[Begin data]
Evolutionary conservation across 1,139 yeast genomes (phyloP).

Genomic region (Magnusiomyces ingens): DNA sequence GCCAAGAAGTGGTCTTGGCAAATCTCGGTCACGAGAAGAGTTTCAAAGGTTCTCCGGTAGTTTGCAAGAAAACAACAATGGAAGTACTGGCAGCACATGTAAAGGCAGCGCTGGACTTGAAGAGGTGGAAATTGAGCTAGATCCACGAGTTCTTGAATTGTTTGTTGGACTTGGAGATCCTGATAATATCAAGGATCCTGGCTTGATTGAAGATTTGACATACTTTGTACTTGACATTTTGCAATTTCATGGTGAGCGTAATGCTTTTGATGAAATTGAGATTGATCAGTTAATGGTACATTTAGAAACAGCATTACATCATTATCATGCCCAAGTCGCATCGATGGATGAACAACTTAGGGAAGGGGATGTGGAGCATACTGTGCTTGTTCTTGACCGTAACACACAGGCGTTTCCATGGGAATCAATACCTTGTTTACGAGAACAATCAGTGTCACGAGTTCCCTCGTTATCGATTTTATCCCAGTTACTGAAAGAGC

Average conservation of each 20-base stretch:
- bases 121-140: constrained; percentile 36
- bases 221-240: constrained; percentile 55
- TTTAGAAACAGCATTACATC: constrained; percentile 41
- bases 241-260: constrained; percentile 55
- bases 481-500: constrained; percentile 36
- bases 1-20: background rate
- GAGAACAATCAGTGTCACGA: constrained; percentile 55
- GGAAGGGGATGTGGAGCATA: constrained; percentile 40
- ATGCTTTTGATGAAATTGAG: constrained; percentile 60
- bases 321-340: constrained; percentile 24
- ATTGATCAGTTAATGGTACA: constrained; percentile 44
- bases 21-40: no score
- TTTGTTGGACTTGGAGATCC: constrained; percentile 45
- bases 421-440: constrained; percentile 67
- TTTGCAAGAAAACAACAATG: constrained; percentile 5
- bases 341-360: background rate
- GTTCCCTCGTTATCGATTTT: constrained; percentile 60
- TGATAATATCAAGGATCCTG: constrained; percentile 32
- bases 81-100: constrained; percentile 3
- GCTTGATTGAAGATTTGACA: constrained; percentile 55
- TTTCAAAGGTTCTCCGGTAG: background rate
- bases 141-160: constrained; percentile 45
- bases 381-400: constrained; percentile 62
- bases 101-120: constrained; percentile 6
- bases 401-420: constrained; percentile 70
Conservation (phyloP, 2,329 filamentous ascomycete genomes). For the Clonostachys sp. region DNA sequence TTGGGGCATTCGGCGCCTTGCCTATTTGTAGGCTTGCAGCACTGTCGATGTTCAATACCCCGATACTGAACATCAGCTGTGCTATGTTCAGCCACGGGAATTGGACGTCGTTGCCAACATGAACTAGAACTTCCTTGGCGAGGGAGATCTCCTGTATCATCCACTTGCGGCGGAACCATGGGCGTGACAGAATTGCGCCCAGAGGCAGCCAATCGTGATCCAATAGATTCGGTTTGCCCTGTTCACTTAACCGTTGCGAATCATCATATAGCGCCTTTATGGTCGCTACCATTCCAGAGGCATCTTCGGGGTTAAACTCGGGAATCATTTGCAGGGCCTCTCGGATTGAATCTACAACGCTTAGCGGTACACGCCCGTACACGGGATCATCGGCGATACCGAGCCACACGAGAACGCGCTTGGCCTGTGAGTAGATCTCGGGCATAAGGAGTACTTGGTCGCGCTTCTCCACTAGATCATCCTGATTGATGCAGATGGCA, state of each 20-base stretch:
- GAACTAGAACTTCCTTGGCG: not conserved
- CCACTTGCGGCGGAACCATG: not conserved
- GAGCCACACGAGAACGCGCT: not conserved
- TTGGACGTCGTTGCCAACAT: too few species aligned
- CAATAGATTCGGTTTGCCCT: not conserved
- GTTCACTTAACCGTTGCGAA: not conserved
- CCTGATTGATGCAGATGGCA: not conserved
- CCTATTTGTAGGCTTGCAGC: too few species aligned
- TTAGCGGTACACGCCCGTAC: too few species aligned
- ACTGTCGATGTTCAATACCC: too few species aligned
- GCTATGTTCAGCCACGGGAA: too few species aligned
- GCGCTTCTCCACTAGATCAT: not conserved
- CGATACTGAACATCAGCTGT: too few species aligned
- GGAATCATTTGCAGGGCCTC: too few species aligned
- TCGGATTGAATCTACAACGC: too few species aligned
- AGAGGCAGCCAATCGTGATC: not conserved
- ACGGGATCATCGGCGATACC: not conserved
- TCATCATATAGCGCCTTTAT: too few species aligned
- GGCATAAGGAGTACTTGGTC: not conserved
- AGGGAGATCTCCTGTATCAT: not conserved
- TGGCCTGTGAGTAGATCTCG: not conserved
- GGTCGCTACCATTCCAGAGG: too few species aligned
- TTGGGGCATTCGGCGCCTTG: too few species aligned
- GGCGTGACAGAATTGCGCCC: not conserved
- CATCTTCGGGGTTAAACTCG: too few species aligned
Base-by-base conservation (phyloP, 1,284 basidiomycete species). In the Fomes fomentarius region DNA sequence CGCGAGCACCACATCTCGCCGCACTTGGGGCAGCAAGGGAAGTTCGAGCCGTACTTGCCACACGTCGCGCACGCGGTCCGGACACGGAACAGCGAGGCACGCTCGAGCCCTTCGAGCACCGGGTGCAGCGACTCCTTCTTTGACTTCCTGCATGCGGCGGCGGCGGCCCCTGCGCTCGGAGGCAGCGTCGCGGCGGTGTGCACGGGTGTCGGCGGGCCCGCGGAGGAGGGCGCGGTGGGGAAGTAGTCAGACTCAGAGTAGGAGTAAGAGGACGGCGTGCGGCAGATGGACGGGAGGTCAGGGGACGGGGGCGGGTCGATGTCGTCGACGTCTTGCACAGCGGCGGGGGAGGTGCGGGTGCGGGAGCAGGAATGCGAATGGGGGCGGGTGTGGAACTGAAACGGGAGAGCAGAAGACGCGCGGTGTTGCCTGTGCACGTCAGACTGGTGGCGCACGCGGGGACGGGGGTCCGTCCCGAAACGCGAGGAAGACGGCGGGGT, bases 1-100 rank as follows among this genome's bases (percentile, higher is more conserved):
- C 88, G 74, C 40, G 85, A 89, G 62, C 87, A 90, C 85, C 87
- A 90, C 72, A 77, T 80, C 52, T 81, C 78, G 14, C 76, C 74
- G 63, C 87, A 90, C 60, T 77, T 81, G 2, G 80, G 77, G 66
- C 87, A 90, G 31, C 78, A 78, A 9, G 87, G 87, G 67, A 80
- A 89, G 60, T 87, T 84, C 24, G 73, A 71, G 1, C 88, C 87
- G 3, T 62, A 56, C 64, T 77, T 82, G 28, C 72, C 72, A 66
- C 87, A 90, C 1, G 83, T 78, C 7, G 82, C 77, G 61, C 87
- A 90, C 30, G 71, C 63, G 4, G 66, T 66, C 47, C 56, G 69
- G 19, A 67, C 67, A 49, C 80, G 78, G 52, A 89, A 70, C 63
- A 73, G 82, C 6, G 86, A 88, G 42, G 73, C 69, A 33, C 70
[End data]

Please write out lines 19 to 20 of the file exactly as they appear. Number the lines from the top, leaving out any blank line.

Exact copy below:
- bases 341-360: background rate
- GTTCCCTCGTTATCGATTTT: constrained; percentile 60